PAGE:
My 15-year-old has developed a new passion for body piercing of late. He's had a few piercings done: his ears, his nose, and an "industrial" (a piercing that sits through two holes across the top of one ear).
Some of my parent friends have expressed concern that I'm letting him "deface" his body, but I stand by my decision (as long as he saves up and pays for it himself). I'm happy to let him poke holes in whatever body part he likes.
The fact is, it's his body – and that's something I've thought it important to teach my children from a young age. Their body: their choice.
I want my kids to feel like individuals, and to be able to express themselves in whatever way they feel comfortable. And I want them to know that when it comes to their bodies, they are the only ones who make the decisions.
Obviously, I'm here to guide them and not let them do anything too crazy – especially for my younger two kids who are both under 10.
A face tattoo would be a no from me for all my kids right now – although I understand my authority even on matters such as this expires on their 18th birthday.
The law varies across Australia with regard to body piercing, but in Queensland, where we live, anyone can get a piercing if they are judged as having sound and reasonable judgement.
Piercings in intimate areas do require a parent or guardian's permission up until the age of 18. That's an issue I'm happy to take on its merits if that conversation arises but so far we haven't talked about it.
But at the age of 15, I feel like my son is old enough to understand cause and effect, and what the consequences of his actions are – and nothing he is doing has to be permanent. He knows what he wants and what will make him happy, so why stand in his way?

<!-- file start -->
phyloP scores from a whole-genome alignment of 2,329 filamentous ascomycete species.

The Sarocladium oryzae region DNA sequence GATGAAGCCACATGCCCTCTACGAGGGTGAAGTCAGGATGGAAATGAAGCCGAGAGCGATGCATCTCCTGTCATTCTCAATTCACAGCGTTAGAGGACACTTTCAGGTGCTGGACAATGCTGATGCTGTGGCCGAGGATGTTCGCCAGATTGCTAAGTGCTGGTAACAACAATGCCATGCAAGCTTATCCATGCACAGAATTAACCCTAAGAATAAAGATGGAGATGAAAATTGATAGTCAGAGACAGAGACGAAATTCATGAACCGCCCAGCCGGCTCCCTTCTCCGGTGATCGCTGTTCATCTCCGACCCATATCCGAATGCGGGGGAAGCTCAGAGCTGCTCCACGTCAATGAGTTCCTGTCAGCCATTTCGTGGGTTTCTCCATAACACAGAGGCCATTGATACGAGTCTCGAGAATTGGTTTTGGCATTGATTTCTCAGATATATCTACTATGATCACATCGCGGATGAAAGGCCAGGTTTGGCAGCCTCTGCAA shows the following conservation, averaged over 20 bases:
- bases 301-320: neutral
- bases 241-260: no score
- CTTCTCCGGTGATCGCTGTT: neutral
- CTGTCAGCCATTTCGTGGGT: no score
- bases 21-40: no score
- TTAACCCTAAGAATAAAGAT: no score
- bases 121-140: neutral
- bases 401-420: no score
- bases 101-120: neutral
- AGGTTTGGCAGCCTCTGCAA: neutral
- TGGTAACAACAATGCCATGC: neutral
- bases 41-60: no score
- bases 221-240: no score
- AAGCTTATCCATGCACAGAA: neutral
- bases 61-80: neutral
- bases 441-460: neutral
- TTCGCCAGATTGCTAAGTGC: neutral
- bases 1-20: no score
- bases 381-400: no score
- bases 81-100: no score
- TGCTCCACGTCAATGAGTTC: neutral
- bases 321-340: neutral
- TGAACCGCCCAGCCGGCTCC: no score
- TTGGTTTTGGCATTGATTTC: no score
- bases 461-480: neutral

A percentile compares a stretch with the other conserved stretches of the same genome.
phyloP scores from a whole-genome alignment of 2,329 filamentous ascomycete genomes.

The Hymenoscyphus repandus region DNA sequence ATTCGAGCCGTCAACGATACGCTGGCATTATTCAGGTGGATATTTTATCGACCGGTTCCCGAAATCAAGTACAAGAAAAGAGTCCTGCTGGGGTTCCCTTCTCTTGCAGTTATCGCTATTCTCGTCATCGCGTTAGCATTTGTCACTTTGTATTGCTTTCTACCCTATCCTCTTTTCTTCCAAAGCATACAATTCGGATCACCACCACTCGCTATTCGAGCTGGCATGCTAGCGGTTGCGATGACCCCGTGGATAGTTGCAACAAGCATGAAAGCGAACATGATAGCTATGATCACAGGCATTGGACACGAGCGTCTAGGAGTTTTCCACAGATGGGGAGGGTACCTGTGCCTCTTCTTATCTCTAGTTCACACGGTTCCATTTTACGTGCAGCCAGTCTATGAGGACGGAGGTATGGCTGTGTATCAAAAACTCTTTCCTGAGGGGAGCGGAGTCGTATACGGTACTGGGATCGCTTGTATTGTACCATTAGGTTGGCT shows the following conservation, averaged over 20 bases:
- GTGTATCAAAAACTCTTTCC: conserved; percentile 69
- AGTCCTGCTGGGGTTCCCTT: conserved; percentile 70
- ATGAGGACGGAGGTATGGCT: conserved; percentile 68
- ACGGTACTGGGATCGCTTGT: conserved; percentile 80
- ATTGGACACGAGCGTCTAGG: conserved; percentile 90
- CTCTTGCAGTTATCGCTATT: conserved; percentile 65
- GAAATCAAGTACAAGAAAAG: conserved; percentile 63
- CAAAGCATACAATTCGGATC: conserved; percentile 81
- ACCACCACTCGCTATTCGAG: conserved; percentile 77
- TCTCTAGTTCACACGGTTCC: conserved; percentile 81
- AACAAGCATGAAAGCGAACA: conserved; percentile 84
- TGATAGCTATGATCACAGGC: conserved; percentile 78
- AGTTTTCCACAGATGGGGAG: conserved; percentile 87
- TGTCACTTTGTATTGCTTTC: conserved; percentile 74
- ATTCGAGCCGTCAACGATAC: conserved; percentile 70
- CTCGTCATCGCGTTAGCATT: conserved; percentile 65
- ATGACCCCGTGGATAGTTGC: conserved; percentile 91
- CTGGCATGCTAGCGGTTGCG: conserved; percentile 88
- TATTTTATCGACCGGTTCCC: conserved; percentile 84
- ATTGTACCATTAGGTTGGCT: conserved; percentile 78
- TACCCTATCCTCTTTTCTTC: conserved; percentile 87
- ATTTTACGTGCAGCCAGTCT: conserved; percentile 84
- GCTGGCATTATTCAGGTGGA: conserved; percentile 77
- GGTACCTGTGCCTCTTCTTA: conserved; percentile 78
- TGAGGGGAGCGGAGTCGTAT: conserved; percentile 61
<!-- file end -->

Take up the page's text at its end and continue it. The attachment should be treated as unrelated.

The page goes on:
My job as a parent is to love and guide, not to stand over and dictate. I believe the more I let my kids make their own decisions, the more confident and resilient they will become.
They won't always make decisions they're happy with down the track, but I'll be there to help them work out what to do next – if they want me to.
I've also always taught my children that people may come in all shapes, sizes and appearances but we need to get to know them and what's underneath all of that.
Yes, there may be some potential employers that now won't hire my son, but he's a tenacious kid, and I have no doubt he will go out and find an employer that will see past his piercings to the bright, enthusiastic and helpful person he is.
And when he finds that employer, I guarantee they're going to be someone with values that are far more aligned with my son's than one who bases decisions on body piercings.
The fact is, the body piercing doesn't hurt anyone (except my son, who is holding an ice pack against his swollen, recently pierced nose as I type this). My son is expressing himself in a way that feels good to him and he feels like he looks great.
Anyone with a teenager knows that any boost in their self-esteem or positive feelings about their looks aren't easy to come by. What an easy gift to give him.
And if he changes his mind, he can remove the piercings, with only the faintest scar leaving a clue of what was there before. And all scars tell a story